The Sampler (June 2020)

American culture rages like a sounding cataract, but the Sampler goes ever on.

Articles

Matthew Crawford, contrarian in residence, wrote “The Danger of Safetyism before the recent surge of protests around the country. One quote:

At the level of sentiment, there appears to be a feedback loop wherein the safer we become, the more intolerable any remaining risk appears. At the level of bureaucratic grasping, we can note that emergency powers are seldom relinquished once the emergency has passed. Together, these dynamics make up a kind of ratchet mechanism that moves in only one direction, tightening against the human spirit.

Crawford usually sounds like someone who chafes at being told what to do. I suppose that makes us kindred spirits. But I think he’s onto something. I was going to share an excerpt from his newest book on driving (and why self-driving cars may not be the greatest), but this is the Sampler, so we’re sampling, not feasting.

Cal Newport wrote recently on the Lost Satisfactions of Manuel Competence. People are discovering that making things and fixing your own stuff can make you quiet and easy.

To Watch

Alright, so here’s a sermon. It’s over twenty years old, and I’m aware that nothing good ever came out of the 90’s. Jim Cymbala has been the senior pastor at the Brooklyn Tabernacle since 1971. Several things on prayer clicked into place for me after listening to this. If your heart needs crackin’, I heartily recommend it.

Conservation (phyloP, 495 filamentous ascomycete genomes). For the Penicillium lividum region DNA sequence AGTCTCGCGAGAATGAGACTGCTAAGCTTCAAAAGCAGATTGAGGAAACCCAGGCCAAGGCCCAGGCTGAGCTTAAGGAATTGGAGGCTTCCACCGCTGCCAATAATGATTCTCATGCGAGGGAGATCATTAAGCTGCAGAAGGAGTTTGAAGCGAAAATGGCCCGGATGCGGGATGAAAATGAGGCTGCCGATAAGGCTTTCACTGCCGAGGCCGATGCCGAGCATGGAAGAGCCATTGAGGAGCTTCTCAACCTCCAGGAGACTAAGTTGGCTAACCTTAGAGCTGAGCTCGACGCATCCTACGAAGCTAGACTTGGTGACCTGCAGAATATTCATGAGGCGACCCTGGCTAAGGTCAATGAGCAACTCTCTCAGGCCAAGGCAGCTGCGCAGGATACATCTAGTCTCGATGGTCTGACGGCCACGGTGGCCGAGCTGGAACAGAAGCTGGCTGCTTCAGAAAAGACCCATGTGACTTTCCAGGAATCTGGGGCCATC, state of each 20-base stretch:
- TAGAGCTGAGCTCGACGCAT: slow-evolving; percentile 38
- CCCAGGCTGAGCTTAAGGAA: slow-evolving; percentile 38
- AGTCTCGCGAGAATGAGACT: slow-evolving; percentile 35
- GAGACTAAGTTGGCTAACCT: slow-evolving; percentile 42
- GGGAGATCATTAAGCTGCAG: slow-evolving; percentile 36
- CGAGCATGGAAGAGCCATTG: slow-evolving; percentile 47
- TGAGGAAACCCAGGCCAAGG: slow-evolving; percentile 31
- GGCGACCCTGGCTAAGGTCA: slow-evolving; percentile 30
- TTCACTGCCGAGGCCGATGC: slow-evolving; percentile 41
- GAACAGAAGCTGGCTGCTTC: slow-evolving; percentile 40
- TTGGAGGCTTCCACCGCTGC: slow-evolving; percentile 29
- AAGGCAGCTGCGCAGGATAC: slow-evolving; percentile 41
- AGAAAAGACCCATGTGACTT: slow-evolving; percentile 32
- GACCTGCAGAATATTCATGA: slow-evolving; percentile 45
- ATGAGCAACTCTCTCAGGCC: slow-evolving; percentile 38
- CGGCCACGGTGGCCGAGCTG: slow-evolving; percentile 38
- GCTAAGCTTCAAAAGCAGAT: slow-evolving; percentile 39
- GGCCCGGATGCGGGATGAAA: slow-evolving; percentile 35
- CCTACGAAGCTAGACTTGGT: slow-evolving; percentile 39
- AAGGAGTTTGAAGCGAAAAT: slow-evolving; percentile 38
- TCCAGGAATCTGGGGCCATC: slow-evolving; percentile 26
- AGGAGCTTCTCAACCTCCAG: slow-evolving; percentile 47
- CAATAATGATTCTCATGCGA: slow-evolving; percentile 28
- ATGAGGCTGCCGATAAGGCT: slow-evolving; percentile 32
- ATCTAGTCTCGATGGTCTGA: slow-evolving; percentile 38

Books!

I have some posts on a few new books in the queue, so I’ll just mention a short one, Ploductivity by Douglas Wilson. I’ve read seven or eight books on time management and productivity and this was the first that appears to have been written by a human. David Allen’s Getting Things Done is undoubtedly the best, but I’m confident that Allen is actually a robot. Wilson brings a much needed sense of humor to the subject.

It’s also great that Wilson is approaching his work as a Christian. The theology of Work and Theology of Wealth sections are worth the price of admission. Here’s a snippet: